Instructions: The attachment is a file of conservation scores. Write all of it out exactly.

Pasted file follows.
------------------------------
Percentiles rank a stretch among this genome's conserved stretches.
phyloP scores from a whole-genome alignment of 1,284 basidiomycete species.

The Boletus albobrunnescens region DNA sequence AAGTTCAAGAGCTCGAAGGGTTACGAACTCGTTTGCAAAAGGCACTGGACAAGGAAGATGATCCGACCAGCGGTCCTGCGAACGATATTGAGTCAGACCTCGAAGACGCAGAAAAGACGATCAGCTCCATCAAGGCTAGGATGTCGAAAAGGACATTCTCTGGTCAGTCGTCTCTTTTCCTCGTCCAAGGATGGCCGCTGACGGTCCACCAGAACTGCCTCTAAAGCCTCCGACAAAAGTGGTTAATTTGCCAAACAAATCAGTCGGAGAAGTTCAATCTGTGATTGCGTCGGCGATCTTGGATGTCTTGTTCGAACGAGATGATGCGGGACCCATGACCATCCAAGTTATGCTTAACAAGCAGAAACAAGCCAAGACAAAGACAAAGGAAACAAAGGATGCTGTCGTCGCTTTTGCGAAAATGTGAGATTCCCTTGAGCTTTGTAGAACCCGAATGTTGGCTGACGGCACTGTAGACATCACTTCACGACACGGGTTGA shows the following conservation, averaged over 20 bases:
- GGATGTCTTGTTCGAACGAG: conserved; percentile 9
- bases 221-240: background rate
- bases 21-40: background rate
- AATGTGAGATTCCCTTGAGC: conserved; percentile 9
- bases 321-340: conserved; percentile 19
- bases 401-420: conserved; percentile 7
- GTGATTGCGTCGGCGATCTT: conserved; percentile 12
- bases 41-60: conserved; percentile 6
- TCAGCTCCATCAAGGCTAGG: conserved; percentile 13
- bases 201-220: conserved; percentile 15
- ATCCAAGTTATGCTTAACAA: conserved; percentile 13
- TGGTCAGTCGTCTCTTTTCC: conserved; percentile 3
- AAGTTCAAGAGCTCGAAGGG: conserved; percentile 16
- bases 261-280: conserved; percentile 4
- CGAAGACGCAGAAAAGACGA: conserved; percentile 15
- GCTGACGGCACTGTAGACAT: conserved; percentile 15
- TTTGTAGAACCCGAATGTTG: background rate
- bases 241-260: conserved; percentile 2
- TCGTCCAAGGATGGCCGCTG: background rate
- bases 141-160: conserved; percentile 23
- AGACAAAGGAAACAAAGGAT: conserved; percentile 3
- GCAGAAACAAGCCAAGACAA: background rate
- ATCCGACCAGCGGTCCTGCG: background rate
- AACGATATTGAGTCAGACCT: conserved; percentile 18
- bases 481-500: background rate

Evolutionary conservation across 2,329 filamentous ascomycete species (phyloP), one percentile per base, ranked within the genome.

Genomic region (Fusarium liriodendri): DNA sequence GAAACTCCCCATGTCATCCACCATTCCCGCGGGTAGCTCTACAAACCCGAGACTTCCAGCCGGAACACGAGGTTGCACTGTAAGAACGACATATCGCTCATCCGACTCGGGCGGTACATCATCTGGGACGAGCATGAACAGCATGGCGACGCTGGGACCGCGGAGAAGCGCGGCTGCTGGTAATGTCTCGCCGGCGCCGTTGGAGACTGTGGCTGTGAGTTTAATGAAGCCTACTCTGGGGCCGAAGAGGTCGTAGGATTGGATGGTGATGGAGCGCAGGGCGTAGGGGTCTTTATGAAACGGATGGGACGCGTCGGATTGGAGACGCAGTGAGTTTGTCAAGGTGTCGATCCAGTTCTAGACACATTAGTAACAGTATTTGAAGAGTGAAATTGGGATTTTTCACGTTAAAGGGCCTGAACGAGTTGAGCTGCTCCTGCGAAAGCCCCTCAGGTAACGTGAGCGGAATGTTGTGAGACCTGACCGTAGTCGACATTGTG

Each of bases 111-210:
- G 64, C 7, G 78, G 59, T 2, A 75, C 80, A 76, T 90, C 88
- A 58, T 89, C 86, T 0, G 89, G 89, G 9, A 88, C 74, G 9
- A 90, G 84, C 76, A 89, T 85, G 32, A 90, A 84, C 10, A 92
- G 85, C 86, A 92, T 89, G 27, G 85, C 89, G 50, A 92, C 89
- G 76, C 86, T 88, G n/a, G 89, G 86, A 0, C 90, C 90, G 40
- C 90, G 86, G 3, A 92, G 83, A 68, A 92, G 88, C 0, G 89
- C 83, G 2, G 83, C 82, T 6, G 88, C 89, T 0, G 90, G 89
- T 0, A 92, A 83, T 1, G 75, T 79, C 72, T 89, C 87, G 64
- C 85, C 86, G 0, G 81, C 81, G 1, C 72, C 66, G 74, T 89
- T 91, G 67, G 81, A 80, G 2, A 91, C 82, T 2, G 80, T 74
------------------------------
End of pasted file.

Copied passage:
Percentiles rank a stretch among this genome's conserved stretches.
phyloP scores from a whole-genome alignment of 1,284 basidiomycete species.

The Boletus albobrunnescens region DNA sequence AAGTTCAAGAGCTCGAAGGGTTACGAACTCGTTTGCAAAAGGCACTGGACAAGGAAGATGATCCGACCAGCGGTCCTGCGAACGATATTGAGTCAGACCTCGAAGACGCAGAAAAGACGATCAGCTCCATCAAGGCTAGGATGTCGAAAAGGACATTCTCTGGTCAGTCGTCTCTTTTCCTCGTCCAAGGATGGCCGCTGACGGTCCACCAGAACTGCCTCTAAAGCCTCCGACAAAAGTGGTTAATTTGCCAAACAAATCAGTCGGAGAAGTTCAATCTGTGATTGCGTCGGCGATCTTGGATGTCTTGTTCGAACGAGATGATGCGGGACCCATGACCATCCAAGTTATGCTTAACAAGCAGAAACAAGCCAAGACAAAGACAAAGGAAACAAAGGATGCTGTCGTCGCTTTTGCGAAAATGTGAGATTCCCTTGAGCTTTGTAGAACCCGAATGTTGGCTGACGGCACTGTAGACATCACTTCACGACACGGGTTGA shows the following conservation, averaged over 20 bases:
- GGATGTCTTGTTCGAACGAG: conserved; percentile 9
- bases 221-240: background rate
- bases 21-40: background rate
- AATGTGAGATTCCCTTGAGC: conserved; percentile 9
- bases 321-340: conserved; percentile 19
- bases 401-420: conserved; percentile 7
- GTGATTGCGTCGGCGATCTT: conserved; percentile 12
- bases 41-60: conserved; percentile 6
- TCAGCTCCATCAAGGCTAGG: conserved; percentile 13
- bases 201-220: conserved; percentile 15
- ATCCAAGTTATGCTTAACAA: conserved; percentile 13
- TGGTCAGTCGTCTCTTTTCC: conserved; percentile 3
- AAGTTCAAGAGCTCGAAGGG: conserved; percentile 16
- bases 261-280: conserved; percentile 4
- CGAAGACGCAGAAAAGACGA: conserved; percentile 15
- GCTGACGGCACTGTAGACAT: conserved; percentile 15
- TTTGTAGAACCCGAATGTTG: background rate
- bases 241-260: conserved; percentile 2
- TCGTCCAAGGATGGCCGCTG: background rate
- bases 141-160: conserved; percentile 23
- AGACAAAGGAAACAAAGGAT: conserved; percentile 3
- GCAGAAACAAGCCAAGACAA: background rate
- ATCCGACCAGCGGTCCTGCG: background rate
- AACGATATTGAGTCAGACCT: conserved; percentile 18
- bases 481-500: background rate

Evolutionary conservation across 2,329 filamentous ascomycete species (phyloP), one percentile per base, ranked within the genome.

Genomic region (Fusarium liriodendri): DNA sequence GAAACTCCCCATGTCATCCACCATTCCCGCGGGTAGCTCTACAAACCCGAGACTTCCAGCCGGAACACGAGGTTGCACTGTAAGAACGACATATCGCTCATCCGACTCGGGCGGTACATCATCTGGGACGAGCATGAACAGCATGGCGACGCTGGGACCGCGGAGAAGCGCGGCTGCTGGTAATGTCTCGCCGGCGCCGTTGGAGACTGTGGCTGTGAGTTTAATGAAGCCTACTCTGGGGCCGAAGAGGTCGTAGGATTGGATGGTGATGGAGCGCAGGGCGTAGGGGTCTTTATGAAACGGATGGGACGCGTCGGATTGGAGACGCAGTGAGTTTGTCAAGGTGTCGATCCAGTTCTAGACACATTAGTAACAGTATTTGAAGAGTGAAATTGGGATTTTTCACGTTAAAGGGCCTGAACGAGTTGAGCTGCTCCTGCGAAAGCCCCTCAGGTAACGTGAGCGGAATGTTGTGAGACCTGACCGTAGTCGACATTGTG

Each of bases 111-210:
- G 64, C 7, G 78, G 59, T 2, A 75, C 80, A 76, T 90, C 88
- A 58, T 89, C 86, T 0, G 89, G 89, G 9, A 88, C 74, G 9
- A 90, G 84, C 76, A 89, T 85, G 32, A 90, A 84, C 10, A 92
- G 85, C 86, A 92, T 89, G 27, G 85, C 89, G 50, A 92, C 89
- G 76, C 86, T 88, G n/a, G 89, G 86, A 0, C 90, C 90, G 40
- C 90, G 86, G 3, A 92, G 83, A 68, A 92, G 88, C 0, G 89
- C 83, G 2, G 83, C 82, T 6, G 88, C 89, T 0, G 90, G 89
- T 0, A 92, A 83, T 1, G 75, T 79, C 72, T 89, C 87, G 64
- C 85, C 86, G 0, G 81, C 81, G 1, C 72, C 66, G 74, T 89
- T 91, G 67, G 81, A 80, G 2, A 91, C 82, T 2, G 80, T 74